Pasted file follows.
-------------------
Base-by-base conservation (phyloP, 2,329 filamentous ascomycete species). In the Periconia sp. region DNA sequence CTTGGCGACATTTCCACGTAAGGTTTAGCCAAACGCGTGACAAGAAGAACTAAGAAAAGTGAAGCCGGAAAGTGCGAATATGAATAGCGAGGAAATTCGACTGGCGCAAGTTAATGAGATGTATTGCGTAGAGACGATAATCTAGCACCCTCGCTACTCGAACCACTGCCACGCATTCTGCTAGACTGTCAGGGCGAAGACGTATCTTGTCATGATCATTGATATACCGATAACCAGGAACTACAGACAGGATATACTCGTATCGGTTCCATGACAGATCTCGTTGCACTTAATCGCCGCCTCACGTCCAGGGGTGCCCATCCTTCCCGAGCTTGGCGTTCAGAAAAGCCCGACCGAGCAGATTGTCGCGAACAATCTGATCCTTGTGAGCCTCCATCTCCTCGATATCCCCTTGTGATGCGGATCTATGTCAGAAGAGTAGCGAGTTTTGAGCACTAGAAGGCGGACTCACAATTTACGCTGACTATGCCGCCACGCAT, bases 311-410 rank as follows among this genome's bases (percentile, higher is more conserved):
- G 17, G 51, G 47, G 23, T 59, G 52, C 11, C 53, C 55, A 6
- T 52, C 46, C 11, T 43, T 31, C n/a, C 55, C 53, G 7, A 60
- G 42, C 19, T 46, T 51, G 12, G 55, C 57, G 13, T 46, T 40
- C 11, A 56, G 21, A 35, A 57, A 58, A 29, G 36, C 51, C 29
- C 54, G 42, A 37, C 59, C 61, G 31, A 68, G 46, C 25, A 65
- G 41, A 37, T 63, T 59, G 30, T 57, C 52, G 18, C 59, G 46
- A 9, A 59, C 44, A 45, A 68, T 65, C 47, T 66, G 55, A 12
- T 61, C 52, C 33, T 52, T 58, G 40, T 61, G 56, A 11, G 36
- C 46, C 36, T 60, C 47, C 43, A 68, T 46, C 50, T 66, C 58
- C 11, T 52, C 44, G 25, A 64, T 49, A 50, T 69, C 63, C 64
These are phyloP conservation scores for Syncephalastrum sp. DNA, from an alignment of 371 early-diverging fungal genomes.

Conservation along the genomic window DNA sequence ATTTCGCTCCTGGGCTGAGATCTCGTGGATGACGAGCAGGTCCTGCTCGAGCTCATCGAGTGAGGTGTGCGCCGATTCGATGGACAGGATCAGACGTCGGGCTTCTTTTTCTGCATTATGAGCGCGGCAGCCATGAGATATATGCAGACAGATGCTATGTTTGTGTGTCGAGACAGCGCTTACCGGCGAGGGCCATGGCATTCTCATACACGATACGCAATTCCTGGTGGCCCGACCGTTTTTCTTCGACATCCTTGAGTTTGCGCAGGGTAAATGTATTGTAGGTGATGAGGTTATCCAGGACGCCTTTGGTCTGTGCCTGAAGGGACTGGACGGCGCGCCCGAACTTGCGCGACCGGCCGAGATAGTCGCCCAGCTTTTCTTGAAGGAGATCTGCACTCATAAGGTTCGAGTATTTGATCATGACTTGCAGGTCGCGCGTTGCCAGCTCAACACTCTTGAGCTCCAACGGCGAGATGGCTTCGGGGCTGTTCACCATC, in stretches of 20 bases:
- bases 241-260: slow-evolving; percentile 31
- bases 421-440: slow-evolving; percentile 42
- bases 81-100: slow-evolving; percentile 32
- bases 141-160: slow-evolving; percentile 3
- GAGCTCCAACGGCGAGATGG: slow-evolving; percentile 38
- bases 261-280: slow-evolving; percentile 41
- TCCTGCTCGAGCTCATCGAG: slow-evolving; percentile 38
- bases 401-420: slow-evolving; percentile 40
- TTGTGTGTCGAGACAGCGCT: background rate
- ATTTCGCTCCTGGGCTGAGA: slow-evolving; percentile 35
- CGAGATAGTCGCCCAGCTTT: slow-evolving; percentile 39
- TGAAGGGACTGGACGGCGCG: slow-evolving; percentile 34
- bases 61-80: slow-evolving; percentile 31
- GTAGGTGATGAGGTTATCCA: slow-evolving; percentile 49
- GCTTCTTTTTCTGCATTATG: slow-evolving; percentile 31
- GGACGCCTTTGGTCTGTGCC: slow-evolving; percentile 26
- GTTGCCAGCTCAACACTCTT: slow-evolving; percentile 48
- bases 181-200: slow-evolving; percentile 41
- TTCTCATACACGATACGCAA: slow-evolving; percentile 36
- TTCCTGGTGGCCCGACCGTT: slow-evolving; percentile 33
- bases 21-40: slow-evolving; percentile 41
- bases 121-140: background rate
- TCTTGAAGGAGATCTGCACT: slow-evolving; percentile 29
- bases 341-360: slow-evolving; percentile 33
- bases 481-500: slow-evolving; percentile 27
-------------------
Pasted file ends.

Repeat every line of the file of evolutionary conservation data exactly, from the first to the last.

Base-by-base conservation (phyloP, 2,329 filamentous ascomycete species). In the Periconia sp. region DNA sequence CTTGGCGACATTTCCACGTAAGGTTTAGCCAAACGCGTGACAAGAAGAACTAAGAAAAGTGAAGCCGGAAAGTGCGAATATGAATAGCGAGGAAATTCGACTGGCGCAAGTTAATGAGATGTATTGCGTAGAGACGATAATCTAGCACCCTCGCTACTCGAACCACTGCCACGCATTCTGCTAGACTGTCAGGGCGAAGACGTATCTTGTCATGATCATTGATATACCGATAACCAGGAACTACAGACAGGATATACTCGTATCGGTTCCATGACAGATCTCGTTGCACTTAATCGCCGCCTCACGTCCAGGGGTGCCCATCCTTCCCGAGCTTGGCGTTCAGAAAAGCCCGACCGAGCAGATTGTCGCGAACAATCTGATCCTTGTGAGCCTCCATCTCCTCGATATCCCCTTGTGATGCGGATCTATGTCAGAAGAGTAGCGAGTTTTGAGCACTAGAAGGCGGACTCACAATTTACGCTGACTATGCCGCCACGCAT, bases 311-410 rank as follows among this genome's bases (percentile, higher is more conserved):
- G 17, G 51, G 47, G 23, T 59, G 52, C 11, C 53, C 55, A 6
- T 52, C 46, C 11, T 43, T 31, C n/a, C 55, C 53, G 7, A 60
- G 42, C 19, T 46, T 51, G 12, G 55, C 57, G 13, T 46, T 40
- C 11, A 56, G 21, A 35, A 57, A 58, A 29, G 36, C 51, C 29
- C 54, G 42, A 37, C 59, C 61, G 31, A 68, G 46, C 25, A 65
- G 41, A 37, T 63, T 59, G 30, T 57, C 52, G 18, C 59, G 46
- A 9, A 59, C 44, A 45, A 68, T 65, C 47, T 66, G 55, A 12
- T 61, C 52, C 33, T 52, T 58, G 40, T 61, G 56, A 11, G 36
- C 46, C 36, T 60, C 47, C 43, A 68, T 46, C 50, T 66, C 58
- C 11, T 52, C 44, G 25, A 64, T 49, A 50, T 69, C 63, C 64
These are phyloP conservation scores for Syncephalastrum sp. DNA, from an alignment of 371 early-diverging fungal genomes.

Conservation along the genomic window DNA sequence ATTTCGCTCCTGGGCTGAGATCTCGTGGATGACGAGCAGGTCCTGCTCGAGCTCATCGAGTGAGGTGTGCGCCGATTCGATGGACAGGATCAGACGTCGGGCTTCTTTTTCTGCATTATGAGCGCGGCAGCCATGAGATATATGCAGACAGATGCTATGTTTGTGTGTCGAGACAGCGCTTACCGGCGAGGGCCATGGCATTCTCATACACGATACGCAATTCCTGGTGGCCCGACCGTTTTTCTTCGACATCCTTGAGTTTGCGCAGGGTAAATGTATTGTAGGTGATGAGGTTATCCAGGACGCCTTTGGTCTGTGCCTGAAGGGACTGGACGGCGCGCCCGAACTTGCGCGACCGGCCGAGATAGTCGCCCAGCTTTTCTTGAAGGAGATCTGCACTCATAAGGTTCGAGTATTTGATCATGACTTGCAGGTCGCGCGTTGCCAGCTCAACACTCTTGAGCTCCAACGGCGAGATGGCTTCGGGGCTGTTCACCATC, in stretches of 20 bases:
- bases 241-260: slow-evolving; percentile 31
- bases 421-440: slow-evolving; percentile 42
- bases 81-100: slow-evolving; percentile 32
- bases 141-160: slow-evolving; percentile 3
- GAGCTCCAACGGCGAGATGG: slow-evolving; percentile 38
- bases 261-280: slow-evolving; percentile 41
- TCCTGCTCGAGCTCATCGAG: slow-evolving; percentile 38
- bases 401-420: slow-evolving; percentile 40
- TTGTGTGTCGAGACAGCGCT: background rate
- ATTTCGCTCCTGGGCTGAGA: slow-evolving; percentile 35
- CGAGATAGTCGCCCAGCTTT: slow-evolving; percentile 39
- TGAAGGGACTGGACGGCGCG: slow-evolving; percentile 34
- bases 61-80: slow-evolving; percentile 31
- GTAGGTGATGAGGTTATCCA: slow-evolving; percentile 49
- GCTTCTTTTTCTGCATTATG: slow-evolving; percentile 31
- GGACGCCTTTGGTCTGTGCC: slow-evolving; percentile 26
- GTTGCCAGCTCAACACTCTT: slow-evolving; percentile 48
- bases 181-200: slow-evolving; percentile 41
- TTCTCATACACGATACGCAA: slow-evolving; percentile 36
- TTCCTGGTGGCCCGACCGTT: slow-evolving; percentile 33
- bases 21-40: slow-evolving; percentile 41
- bases 121-140: background rate
- TCTTGAAGGAGATCTGCACT: slow-evolving; percentile 29
- bases 341-360: slow-evolving; percentile 33
- bases 481-500: slow-evolving; percentile 27